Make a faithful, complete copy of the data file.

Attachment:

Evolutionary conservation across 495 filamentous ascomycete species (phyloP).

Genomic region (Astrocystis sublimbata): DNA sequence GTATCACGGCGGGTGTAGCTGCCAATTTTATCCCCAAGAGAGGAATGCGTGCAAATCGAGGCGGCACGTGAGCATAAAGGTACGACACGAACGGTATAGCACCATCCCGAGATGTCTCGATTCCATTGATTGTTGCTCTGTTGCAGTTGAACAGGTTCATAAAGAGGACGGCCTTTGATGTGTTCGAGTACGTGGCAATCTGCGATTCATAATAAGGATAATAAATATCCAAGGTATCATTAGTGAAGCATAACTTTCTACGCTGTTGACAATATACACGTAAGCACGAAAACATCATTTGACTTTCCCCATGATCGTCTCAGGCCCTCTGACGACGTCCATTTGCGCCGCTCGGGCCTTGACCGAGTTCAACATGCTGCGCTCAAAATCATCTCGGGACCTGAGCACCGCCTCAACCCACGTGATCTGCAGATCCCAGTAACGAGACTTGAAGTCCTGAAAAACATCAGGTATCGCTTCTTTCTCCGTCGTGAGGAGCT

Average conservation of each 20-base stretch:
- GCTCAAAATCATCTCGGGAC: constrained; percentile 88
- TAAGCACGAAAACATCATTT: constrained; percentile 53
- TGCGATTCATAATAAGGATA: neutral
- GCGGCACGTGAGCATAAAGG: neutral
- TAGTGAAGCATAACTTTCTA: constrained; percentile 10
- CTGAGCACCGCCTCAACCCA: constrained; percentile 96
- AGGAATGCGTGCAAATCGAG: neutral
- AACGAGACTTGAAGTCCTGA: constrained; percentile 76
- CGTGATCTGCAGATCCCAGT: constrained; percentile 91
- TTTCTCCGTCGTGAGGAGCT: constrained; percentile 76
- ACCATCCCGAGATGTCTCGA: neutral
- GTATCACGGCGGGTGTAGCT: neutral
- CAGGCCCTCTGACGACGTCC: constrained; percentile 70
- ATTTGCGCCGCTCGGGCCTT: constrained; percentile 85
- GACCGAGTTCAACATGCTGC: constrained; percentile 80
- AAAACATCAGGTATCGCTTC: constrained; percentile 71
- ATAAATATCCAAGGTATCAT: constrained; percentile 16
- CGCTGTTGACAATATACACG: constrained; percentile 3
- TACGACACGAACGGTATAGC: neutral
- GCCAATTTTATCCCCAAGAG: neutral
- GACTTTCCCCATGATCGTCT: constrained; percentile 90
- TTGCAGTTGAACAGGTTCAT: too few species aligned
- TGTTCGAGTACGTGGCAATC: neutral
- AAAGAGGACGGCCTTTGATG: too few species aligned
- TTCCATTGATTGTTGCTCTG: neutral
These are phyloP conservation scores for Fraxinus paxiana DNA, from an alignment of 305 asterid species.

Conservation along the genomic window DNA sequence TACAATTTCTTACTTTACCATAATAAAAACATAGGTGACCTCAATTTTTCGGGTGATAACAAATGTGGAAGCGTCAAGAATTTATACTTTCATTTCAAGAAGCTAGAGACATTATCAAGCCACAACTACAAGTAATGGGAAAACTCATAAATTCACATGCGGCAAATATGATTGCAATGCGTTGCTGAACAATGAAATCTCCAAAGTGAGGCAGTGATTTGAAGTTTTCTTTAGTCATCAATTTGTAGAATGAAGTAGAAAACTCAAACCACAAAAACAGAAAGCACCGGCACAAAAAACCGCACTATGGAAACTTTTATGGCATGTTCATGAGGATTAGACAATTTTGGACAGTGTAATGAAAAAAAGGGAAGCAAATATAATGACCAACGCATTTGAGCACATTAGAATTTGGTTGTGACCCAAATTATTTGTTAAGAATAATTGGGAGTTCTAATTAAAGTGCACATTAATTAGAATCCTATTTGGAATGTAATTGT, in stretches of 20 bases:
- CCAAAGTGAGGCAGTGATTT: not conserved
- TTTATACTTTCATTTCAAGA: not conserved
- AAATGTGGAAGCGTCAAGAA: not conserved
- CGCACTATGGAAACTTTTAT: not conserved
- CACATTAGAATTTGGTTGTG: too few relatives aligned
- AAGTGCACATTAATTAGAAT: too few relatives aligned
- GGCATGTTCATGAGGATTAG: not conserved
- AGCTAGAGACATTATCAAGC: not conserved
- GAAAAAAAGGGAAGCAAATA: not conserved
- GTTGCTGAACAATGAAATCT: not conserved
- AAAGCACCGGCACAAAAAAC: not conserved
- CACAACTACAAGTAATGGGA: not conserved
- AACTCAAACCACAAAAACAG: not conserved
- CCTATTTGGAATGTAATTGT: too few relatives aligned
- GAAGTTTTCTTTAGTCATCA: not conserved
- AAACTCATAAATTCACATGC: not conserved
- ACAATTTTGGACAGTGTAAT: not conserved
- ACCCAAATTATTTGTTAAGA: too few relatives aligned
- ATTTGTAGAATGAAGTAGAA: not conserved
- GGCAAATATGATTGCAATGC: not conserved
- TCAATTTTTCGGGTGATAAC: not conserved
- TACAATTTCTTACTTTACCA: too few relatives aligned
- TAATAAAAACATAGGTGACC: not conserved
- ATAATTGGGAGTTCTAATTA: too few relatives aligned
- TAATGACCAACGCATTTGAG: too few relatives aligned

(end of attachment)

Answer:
Evolutionary conservation across 495 filamentous ascomycete species (phyloP).

Genomic region (Astrocystis sublimbata): DNA sequence GTATCACGGCGGGTGTAGCTGCCAATTTTATCCCCAAGAGAGGAATGCGTGCAAATCGAGGCGGCACGTGAGCATAAAGGTACGACACGAACGGTATAGCACCATCCCGAGATGTCTCGATTCCATTGATTGTTGCTCTGTTGCAGTTGAACAGGTTCATAAAGAGGACGGCCTTTGATGTGTTCGAGTACGTGGCAATCTGCGATTCATAATAAGGATAATAAATATCCAAGGTATCATTAGTGAAGCATAACTTTCTACGCTGTTGACAATATACACGTAAGCACGAAAACATCATTTGACTTTCCCCATGATCGTCTCAGGCCCTCTGACGACGTCCATTTGCGCCGCTCGGGCCTTGACCGAGTTCAACATGCTGCGCTCAAAATCATCTCGGGACCTGAGCACCGCCTCAACCCACGTGATCTGCAGATCCCAGTAACGAGACTTGAAGTCCTGAAAAACATCAGGTATCGCTTCTTTCTCCGTCGTGAGGAGCT

Average conservation of each 20-base stretch:
- GCTCAAAATCATCTCGGGAC: constrained; percentile 88
- TAAGCACGAAAACATCATTT: constrained; percentile 53
- TGCGATTCATAATAAGGATA: neutral
- GCGGCACGTGAGCATAAAGG: neutral
- TAGTGAAGCATAACTTTCTA: constrained; percentile 10
- CTGAGCACCGCCTCAACCCA: constrained; percentile 96
- AGGAATGCGTGCAAATCGAG: neutral
- AACGAGACTTGAAGTCCTGA: constrained; percentile 76
- CGTGATCTGCAGATCCCAGT: constrained; percentile 91
- TTTCTCCGTCGTGAGGAGCT: constrained; percentile 76
- ACCATCCCGAGATGTCTCGA: neutral
- GTATCACGGCGGGTGTAGCT: neutral
- CAGGCCCTCTGACGACGTCC: constrained; percentile 70
- ATTTGCGCCGCTCGGGCCTT: constrained; percentile 85
- GACCGAGTTCAACATGCTGC: constrained; percentile 80
- AAAACATCAGGTATCGCTTC: constrained; percentile 71
- ATAAATATCCAAGGTATCAT: constrained; percentile 16
- CGCTGTTGACAATATACACG: constrained; percentile 3
- TACGACACGAACGGTATAGC: neutral
- GCCAATTTTATCCCCAAGAG: neutral
- GACTTTCCCCATGATCGTCT: constrained; percentile 90
- TTGCAGTTGAACAGGTTCAT: too few species aligned
- TGTTCGAGTACGTGGCAATC: neutral
- AAAGAGGACGGCCTTTGATG: too few species aligned
- TTCCATTGATTGTTGCTCTG: neutral
These are phyloP conservation scores for Fraxinus paxiana DNA, from an alignment of 305 asterid species.

Conservation along the genomic window DNA sequence TACAATTTCTTACTTTACCATAATAAAAACATAGGTGACCTCAATTTTTCGGGTGATAACAAATGTGGAAGCGTCAAGAATTTATACTTTCATTTCAAGAAGCTAGAGACATTATCAAGCCACAACTACAAGTAATGGGAAAACTCATAAATTCACATGCGGCAAATATGATTGCAATGCGTTGCTGAACAATGAAATCTCCAAAGTGAGGCAGTGATTTGAAGTTTTCTTTAGTCATCAATTTGTAGAATGAAGTAGAAAACTCAAACCACAAAAACAGAAAGCACCGGCACAAAAAACCGCACTATGGAAACTTTTATGGCATGTTCATGAGGATTAGACAATTTTGGACAGTGTAATGAAAAAAAGGGAAGCAAATATAATGACCAACGCATTTGAGCACATTAGAATTTGGTTGTGACCCAAATTATTTGTTAAGAATAATTGGGAGTTCTAATTAAAGTGCACATTAATTAGAATCCTATTTGGAATGTAATTGT, in stretches of 20 bases:
- CCAAAGTGAGGCAGTGATTT: not conserved
- TTTATACTTTCATTTCAAGA: not conserved
- AAATGTGGAAGCGTCAAGAA: not conserved
- CGCACTATGGAAACTTTTAT: not conserved
- CACATTAGAATTTGGTTGTG: too few relatives aligned
- AAGTGCACATTAATTAGAAT: too few relatives aligned
- GGCATGTTCATGAGGATTAG: not conserved
- AGCTAGAGACATTATCAAGC: not conserved
- GAAAAAAAGGGAAGCAAATA: not conserved
- GTTGCTGAACAATGAAATCT: not conserved
- AAAGCACCGGCACAAAAAAC: not conserved
- CACAACTACAAGTAATGGGA: not conserved
- AACTCAAACCACAAAAACAG: not conserved
- CCTATTTGGAATGTAATTGT: too few relatives aligned
- GAAGTTTTCTTTAGTCATCA: not conserved
- AAACTCATAAATTCACATGC: not conserved
- ACAATTTTGGACAGTGTAAT: not conserved
- ACCCAAATTATTTGTTAAGA: too few relatives aligned
- ATTTGTAGAATGAAGTAGAA: not conserved
- GGCAAATATGATTGCAATGC: not conserved
- TCAATTTTTCGGGTGATAAC: not conserved
- TACAATTTCTTACTTTACCA: too few relatives aligned
- TAATAAAAACATAGGTGACC: not conserved
- ATAATTGGGAGTTCTAATTA: too few relatives aligned
- TAATGACCAACGCATTTGAG: too few relatives aligned